“Education is the passport to the future, for tomorrow belongs to those who prepare for it today.” by Malcolm X

Below are some websites that you should add to your toolkit of resources for your classroom for both you and your students to utilize. I like them all but did add an asterisk next to my favorites. Some are new while others are oldie but goodies

Create Engaging Video Lessons: Metta, Zaption, Vialogues, Ted-Ed*, EdPuzzle* and Google Forms*

Virtual Field Trips: 3D Gallery, Google Cultural Institute, Google Lit Trips*, Google Trek*

Presentations: PowToon, Prezi, Haiku Deck, Emaze, Piktochart

Interactive Sites: Blendspace*, Thinglink* GooseChase* Canva

Assessments: Quizizz, Jeopardy labs, iClickerKahoot*, Plickers*, Google Forms*

Content: iTunes U, Open Ed, Newsela*, Crash Course* a You Tube Channel by John and Hank Green (Yes the author and his brother)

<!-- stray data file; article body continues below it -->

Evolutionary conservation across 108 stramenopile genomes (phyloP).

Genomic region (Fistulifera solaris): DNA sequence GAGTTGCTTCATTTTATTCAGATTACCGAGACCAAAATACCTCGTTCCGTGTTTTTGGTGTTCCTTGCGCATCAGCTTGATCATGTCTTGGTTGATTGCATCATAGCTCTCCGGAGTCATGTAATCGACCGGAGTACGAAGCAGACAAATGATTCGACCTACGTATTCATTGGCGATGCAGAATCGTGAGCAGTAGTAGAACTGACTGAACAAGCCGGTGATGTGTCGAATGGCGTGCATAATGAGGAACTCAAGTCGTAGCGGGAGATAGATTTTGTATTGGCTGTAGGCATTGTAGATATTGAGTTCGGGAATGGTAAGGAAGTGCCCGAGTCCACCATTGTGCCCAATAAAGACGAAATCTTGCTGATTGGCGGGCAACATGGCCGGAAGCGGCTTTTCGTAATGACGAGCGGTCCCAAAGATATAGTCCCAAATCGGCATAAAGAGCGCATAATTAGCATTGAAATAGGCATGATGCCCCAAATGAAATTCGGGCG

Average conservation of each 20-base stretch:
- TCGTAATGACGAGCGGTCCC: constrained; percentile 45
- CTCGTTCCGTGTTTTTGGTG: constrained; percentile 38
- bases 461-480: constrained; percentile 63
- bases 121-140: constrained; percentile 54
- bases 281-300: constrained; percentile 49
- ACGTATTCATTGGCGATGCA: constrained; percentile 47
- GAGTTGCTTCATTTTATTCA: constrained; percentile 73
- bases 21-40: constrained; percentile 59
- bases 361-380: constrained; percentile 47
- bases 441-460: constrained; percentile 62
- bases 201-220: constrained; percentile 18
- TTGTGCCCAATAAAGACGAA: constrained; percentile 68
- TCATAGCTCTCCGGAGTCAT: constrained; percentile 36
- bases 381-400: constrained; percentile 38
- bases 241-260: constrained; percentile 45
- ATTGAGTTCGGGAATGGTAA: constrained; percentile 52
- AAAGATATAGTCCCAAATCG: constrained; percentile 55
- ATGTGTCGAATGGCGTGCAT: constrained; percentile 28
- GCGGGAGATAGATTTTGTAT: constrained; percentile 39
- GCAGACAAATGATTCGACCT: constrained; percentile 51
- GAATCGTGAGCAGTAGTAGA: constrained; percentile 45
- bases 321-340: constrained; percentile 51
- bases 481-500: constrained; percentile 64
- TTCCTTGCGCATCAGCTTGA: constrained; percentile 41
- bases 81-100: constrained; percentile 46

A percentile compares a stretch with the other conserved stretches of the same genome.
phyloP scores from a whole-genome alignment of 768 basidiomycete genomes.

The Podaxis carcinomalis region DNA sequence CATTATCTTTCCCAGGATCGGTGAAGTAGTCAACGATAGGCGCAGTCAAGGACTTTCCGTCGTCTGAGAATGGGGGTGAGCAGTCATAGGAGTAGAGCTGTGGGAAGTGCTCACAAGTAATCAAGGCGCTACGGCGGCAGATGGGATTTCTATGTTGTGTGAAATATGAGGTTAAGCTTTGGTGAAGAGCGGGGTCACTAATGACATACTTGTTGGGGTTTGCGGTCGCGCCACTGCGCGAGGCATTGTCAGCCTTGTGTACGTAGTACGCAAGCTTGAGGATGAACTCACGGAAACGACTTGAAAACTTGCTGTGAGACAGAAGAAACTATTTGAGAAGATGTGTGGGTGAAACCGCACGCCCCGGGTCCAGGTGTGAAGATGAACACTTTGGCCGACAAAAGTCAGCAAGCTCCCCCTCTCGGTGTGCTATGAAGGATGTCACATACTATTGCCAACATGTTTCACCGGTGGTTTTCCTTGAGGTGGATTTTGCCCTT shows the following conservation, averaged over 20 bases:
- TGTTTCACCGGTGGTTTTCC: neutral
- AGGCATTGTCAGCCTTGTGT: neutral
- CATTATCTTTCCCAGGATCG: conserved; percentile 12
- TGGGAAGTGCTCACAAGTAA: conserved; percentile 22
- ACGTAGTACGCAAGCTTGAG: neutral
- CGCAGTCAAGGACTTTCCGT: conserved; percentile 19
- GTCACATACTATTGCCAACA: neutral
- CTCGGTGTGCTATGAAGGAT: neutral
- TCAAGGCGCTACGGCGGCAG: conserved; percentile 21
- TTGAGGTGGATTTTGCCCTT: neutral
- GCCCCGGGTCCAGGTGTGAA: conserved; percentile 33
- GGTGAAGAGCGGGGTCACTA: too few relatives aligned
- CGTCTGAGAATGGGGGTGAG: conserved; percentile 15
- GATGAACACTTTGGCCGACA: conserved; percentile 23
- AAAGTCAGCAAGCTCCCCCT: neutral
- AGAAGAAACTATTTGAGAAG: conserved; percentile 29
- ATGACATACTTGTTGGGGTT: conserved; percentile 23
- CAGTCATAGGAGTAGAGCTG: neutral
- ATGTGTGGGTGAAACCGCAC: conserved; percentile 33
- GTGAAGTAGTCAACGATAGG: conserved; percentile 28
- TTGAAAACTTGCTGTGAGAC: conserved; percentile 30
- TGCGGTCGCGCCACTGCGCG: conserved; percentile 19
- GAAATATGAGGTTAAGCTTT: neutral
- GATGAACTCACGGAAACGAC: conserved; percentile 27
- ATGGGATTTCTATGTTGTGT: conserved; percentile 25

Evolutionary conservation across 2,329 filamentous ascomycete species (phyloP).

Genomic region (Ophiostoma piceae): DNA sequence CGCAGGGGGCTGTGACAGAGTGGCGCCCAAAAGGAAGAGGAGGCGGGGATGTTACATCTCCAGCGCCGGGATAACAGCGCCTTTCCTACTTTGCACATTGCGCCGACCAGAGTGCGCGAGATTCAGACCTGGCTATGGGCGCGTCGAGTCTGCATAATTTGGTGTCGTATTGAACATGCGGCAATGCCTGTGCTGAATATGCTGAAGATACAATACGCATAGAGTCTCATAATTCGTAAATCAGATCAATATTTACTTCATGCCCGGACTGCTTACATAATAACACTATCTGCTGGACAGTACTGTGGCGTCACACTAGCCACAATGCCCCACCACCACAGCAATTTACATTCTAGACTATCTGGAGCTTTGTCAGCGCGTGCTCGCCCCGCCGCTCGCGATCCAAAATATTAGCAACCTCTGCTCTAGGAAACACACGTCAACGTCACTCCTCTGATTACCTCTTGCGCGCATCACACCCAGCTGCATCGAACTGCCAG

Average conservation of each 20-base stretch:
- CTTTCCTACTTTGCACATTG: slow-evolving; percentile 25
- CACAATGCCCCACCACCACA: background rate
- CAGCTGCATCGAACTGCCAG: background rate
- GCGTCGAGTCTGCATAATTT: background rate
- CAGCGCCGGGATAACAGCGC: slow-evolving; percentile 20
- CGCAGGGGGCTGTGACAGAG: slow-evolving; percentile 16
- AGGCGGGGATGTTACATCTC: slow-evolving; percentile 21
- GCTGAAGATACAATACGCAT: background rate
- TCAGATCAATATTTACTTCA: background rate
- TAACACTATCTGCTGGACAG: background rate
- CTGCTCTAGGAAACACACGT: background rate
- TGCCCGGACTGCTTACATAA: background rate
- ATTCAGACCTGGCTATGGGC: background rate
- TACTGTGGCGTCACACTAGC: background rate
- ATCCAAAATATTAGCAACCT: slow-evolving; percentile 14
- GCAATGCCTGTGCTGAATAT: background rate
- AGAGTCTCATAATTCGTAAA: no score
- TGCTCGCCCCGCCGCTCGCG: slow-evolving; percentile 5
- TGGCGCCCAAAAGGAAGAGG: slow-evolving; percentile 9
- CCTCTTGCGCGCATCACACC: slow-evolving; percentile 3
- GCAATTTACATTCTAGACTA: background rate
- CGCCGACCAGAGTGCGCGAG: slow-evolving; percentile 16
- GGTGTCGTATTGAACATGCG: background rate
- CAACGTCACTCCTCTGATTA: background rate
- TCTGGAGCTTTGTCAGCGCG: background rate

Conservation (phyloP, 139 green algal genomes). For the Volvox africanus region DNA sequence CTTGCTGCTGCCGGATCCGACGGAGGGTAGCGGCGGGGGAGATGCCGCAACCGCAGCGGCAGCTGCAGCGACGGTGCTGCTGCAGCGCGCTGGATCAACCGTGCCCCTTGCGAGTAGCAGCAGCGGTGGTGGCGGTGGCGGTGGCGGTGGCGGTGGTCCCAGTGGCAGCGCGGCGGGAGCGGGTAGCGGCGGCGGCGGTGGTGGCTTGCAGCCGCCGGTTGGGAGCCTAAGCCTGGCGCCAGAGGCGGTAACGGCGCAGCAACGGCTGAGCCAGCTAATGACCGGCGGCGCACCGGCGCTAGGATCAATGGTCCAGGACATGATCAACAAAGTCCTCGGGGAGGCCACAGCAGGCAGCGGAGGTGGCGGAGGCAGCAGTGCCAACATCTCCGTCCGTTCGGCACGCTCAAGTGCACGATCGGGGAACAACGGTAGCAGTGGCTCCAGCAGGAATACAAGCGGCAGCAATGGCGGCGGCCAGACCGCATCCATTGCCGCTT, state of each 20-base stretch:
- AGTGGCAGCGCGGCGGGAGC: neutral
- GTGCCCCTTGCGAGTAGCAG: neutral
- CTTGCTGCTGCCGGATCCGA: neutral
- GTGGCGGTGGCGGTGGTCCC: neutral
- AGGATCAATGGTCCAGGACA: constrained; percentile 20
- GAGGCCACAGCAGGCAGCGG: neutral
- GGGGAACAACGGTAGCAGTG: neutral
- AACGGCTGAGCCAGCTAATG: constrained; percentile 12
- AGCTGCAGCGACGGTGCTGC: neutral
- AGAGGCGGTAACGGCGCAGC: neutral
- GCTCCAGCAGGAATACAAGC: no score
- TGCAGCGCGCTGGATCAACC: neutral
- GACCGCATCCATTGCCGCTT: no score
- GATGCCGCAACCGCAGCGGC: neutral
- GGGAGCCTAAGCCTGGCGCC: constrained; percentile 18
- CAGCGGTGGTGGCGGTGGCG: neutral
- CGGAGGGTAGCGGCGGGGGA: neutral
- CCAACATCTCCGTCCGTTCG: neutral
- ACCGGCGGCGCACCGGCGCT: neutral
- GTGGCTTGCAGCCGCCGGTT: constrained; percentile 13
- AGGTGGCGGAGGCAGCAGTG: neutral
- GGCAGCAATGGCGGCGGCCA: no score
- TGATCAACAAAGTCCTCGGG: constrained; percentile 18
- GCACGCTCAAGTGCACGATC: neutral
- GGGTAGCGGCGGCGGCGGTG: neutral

“Without change there is no innovation, creativity, or incentive for improvement. Those who initiate change will have a better opportunity to manage the change that is inevitable.” By William Pollard

It is a simple question you need to ask yourself as an educator; are you helping to inspire your creativity or are you stifling them? Are you allowing the students voice and choice or are you (the teacher) always needing to be in control? Are you asking the right questions through exploration or are you demanding right answers? See what happens when third grade students think there is a correct answer:

Interesting isn’t it! If we give our students a safe learning environment with a foundation but allow there to be no ceiling, they have room to be creative and still master standards. If you have not seen Ken Robinson: Do schools kill creativity? It is a must watch.

How can you foster more creativity in the classroom? Here are some ideas to get you started: